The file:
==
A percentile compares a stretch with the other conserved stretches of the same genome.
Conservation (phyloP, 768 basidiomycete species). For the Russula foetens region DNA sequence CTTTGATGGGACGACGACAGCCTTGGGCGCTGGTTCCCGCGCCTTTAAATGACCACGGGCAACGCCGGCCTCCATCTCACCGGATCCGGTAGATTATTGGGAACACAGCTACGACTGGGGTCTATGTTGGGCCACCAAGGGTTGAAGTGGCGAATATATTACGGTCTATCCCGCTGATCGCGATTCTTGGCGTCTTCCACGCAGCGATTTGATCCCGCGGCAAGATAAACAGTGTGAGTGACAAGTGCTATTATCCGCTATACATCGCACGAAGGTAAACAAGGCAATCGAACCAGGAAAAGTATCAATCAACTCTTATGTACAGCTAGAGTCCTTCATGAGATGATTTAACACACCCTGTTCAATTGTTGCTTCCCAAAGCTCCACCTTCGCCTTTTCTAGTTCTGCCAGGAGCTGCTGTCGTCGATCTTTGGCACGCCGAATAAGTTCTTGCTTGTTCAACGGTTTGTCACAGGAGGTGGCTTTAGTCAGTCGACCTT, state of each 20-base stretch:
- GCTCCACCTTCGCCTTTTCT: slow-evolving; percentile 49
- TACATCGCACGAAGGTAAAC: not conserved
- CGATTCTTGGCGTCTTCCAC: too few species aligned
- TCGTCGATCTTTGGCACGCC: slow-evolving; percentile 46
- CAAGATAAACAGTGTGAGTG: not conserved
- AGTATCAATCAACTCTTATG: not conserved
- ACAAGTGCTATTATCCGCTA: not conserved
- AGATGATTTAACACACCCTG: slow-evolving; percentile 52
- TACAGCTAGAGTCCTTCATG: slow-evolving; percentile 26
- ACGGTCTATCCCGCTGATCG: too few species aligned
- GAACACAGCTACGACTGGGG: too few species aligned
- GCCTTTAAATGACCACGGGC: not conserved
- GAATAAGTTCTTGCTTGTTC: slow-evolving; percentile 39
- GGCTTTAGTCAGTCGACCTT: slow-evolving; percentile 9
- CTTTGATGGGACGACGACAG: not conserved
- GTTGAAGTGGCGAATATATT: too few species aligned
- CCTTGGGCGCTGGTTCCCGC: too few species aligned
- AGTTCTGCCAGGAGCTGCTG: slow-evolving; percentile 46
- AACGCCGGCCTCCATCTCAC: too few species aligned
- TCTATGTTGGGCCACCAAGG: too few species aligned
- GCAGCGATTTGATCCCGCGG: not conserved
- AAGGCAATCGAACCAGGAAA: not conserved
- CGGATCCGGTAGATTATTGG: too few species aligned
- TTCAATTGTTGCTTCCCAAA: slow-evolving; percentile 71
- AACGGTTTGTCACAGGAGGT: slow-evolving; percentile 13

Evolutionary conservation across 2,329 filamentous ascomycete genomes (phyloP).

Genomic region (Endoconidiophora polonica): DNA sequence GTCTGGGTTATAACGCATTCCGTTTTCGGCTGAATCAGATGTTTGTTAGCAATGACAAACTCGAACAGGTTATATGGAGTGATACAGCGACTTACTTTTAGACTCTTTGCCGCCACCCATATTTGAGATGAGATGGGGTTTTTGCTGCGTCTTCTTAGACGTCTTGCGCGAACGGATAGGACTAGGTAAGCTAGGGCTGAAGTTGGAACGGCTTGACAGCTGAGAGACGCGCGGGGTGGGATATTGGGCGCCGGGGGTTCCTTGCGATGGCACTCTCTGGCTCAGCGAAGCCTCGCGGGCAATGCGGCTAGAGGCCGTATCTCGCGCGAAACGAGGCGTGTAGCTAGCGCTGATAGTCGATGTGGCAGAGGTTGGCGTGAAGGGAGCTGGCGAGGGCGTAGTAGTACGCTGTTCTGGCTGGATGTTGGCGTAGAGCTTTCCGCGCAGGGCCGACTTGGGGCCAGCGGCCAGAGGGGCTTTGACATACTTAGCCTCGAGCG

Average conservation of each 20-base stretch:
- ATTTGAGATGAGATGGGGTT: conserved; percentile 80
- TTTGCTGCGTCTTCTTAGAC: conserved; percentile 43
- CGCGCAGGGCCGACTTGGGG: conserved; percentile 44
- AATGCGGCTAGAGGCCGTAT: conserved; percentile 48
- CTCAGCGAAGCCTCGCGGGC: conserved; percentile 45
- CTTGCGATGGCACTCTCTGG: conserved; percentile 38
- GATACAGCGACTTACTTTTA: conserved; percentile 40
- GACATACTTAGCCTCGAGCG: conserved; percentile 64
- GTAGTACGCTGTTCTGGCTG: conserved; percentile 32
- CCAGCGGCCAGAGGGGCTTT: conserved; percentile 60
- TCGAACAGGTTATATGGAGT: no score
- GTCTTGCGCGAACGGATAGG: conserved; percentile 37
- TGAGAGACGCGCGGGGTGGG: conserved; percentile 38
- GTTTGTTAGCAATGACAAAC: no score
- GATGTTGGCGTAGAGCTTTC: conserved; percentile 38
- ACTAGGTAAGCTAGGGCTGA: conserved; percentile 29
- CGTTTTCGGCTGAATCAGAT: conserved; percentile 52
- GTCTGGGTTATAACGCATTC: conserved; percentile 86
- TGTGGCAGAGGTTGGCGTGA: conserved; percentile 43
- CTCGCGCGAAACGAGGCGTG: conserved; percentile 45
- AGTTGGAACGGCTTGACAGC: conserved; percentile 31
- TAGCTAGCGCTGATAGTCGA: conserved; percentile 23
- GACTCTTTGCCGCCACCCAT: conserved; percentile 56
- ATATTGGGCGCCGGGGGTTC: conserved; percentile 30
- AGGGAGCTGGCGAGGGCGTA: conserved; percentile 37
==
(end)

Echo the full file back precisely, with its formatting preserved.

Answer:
A percentile compares a stretch with the other conserved stretches of the same genome.
Conservation (phyloP, 768 basidiomycete species). For the Russula foetens region DNA sequence CTTTGATGGGACGACGACAGCCTTGGGCGCTGGTTCCCGCGCCTTTAAATGACCACGGGCAACGCCGGCCTCCATCTCACCGGATCCGGTAGATTATTGGGAACACAGCTACGACTGGGGTCTATGTTGGGCCACCAAGGGTTGAAGTGGCGAATATATTACGGTCTATCCCGCTGATCGCGATTCTTGGCGTCTTCCACGCAGCGATTTGATCCCGCGGCAAGATAAACAGTGTGAGTGACAAGTGCTATTATCCGCTATACATCGCACGAAGGTAAACAAGGCAATCGAACCAGGAAAAGTATCAATCAACTCTTATGTACAGCTAGAGTCCTTCATGAGATGATTTAACACACCCTGTTCAATTGTTGCTTCCCAAAGCTCCACCTTCGCCTTTTCTAGTTCTGCCAGGAGCTGCTGTCGTCGATCTTTGGCACGCCGAATAAGTTCTTGCTTGTTCAACGGTTTGTCACAGGAGGTGGCTTTAGTCAGTCGACCTT, state of each 20-base stretch:
- GCTCCACCTTCGCCTTTTCT: slow-evolving; percentile 49
- TACATCGCACGAAGGTAAAC: not conserved
- CGATTCTTGGCGTCTTCCAC: too few species aligned
- TCGTCGATCTTTGGCACGCC: slow-evolving; percentile 46
- CAAGATAAACAGTGTGAGTG: not conserved
- AGTATCAATCAACTCTTATG: not conserved
- ACAAGTGCTATTATCCGCTA: not conserved
- AGATGATTTAACACACCCTG: slow-evolving; percentile 52
- TACAGCTAGAGTCCTTCATG: slow-evolving; percentile 26
- ACGGTCTATCCCGCTGATCG: too few species aligned
- GAACACAGCTACGACTGGGG: too few species aligned
- GCCTTTAAATGACCACGGGC: not conserved
- GAATAAGTTCTTGCTTGTTC: slow-evolving; percentile 39
- GGCTTTAGTCAGTCGACCTT: slow-evolving; percentile 9
- CTTTGATGGGACGACGACAG: not conserved
- GTTGAAGTGGCGAATATATT: too few species aligned
- CCTTGGGCGCTGGTTCCCGC: too few species aligned
- AGTTCTGCCAGGAGCTGCTG: slow-evolving; percentile 46
- AACGCCGGCCTCCATCTCAC: too few species aligned
- TCTATGTTGGGCCACCAAGG: too few species aligned
- GCAGCGATTTGATCCCGCGG: not conserved
- AAGGCAATCGAACCAGGAAA: not conserved
- CGGATCCGGTAGATTATTGG: too few species aligned
- TTCAATTGTTGCTTCCCAAA: slow-evolving; percentile 71
- AACGGTTTGTCACAGGAGGT: slow-evolving; percentile 13

Evolutionary conservation across 2,329 filamentous ascomycete genomes (phyloP).

Genomic region (Endoconidiophora polonica): DNA sequence GTCTGGGTTATAACGCATTCCGTTTTCGGCTGAATCAGATGTTTGTTAGCAATGACAAACTCGAACAGGTTATATGGAGTGATACAGCGACTTACTTTTAGACTCTTTGCCGCCACCCATATTTGAGATGAGATGGGGTTTTTGCTGCGTCTTCTTAGACGTCTTGCGCGAACGGATAGGACTAGGTAAGCTAGGGCTGAAGTTGGAACGGCTTGACAGCTGAGAGACGCGCGGGGTGGGATATTGGGCGCCGGGGGTTCCTTGCGATGGCACTCTCTGGCTCAGCGAAGCCTCGCGGGCAATGCGGCTAGAGGCCGTATCTCGCGCGAAACGAGGCGTGTAGCTAGCGCTGATAGTCGATGTGGCAGAGGTTGGCGTGAAGGGAGCTGGCGAGGGCGTAGTAGTACGCTGTTCTGGCTGGATGTTGGCGTAGAGCTTTCCGCGCAGGGCCGACTTGGGGCCAGCGGCCAGAGGGGCTTTGACATACTTAGCCTCGAGCG

Average conservation of each 20-base stretch:
- ATTTGAGATGAGATGGGGTT: conserved; percentile 80
- TTTGCTGCGTCTTCTTAGAC: conserved; percentile 43
- CGCGCAGGGCCGACTTGGGG: conserved; percentile 44
- AATGCGGCTAGAGGCCGTAT: conserved; percentile 48
- CTCAGCGAAGCCTCGCGGGC: conserved; percentile 45
- CTTGCGATGGCACTCTCTGG: conserved; percentile 38
- GATACAGCGACTTACTTTTA: conserved; percentile 40
- GACATACTTAGCCTCGAGCG: conserved; percentile 64
- GTAGTACGCTGTTCTGGCTG: conserved; percentile 32
- CCAGCGGCCAGAGGGGCTTT: conserved; percentile 60
- TCGAACAGGTTATATGGAGT: no score
- GTCTTGCGCGAACGGATAGG: conserved; percentile 37
- TGAGAGACGCGCGGGGTGGG: conserved; percentile 38
- GTTTGTTAGCAATGACAAAC: no score
- GATGTTGGCGTAGAGCTTTC: conserved; percentile 38
- ACTAGGTAAGCTAGGGCTGA: conserved; percentile 29
- CGTTTTCGGCTGAATCAGAT: conserved; percentile 52
- GTCTGGGTTATAACGCATTC: conserved; percentile 86
- TGTGGCAGAGGTTGGCGTGA: conserved; percentile 43
- CTCGCGCGAAACGAGGCGTG: conserved; percentile 45
- AGTTGGAACGGCTTGACAGC: conserved; percentile 31
- TAGCTAGCGCTGATAGTCGA: conserved; percentile 23
- GACTCTTTGCCGCCACCCAT: conserved; percentile 56
- ATATTGGGCGCCGGGGGTTC: conserved; percentile 30
- AGGGAGCTGGCGAGGGCGTA: conserved; percentile 37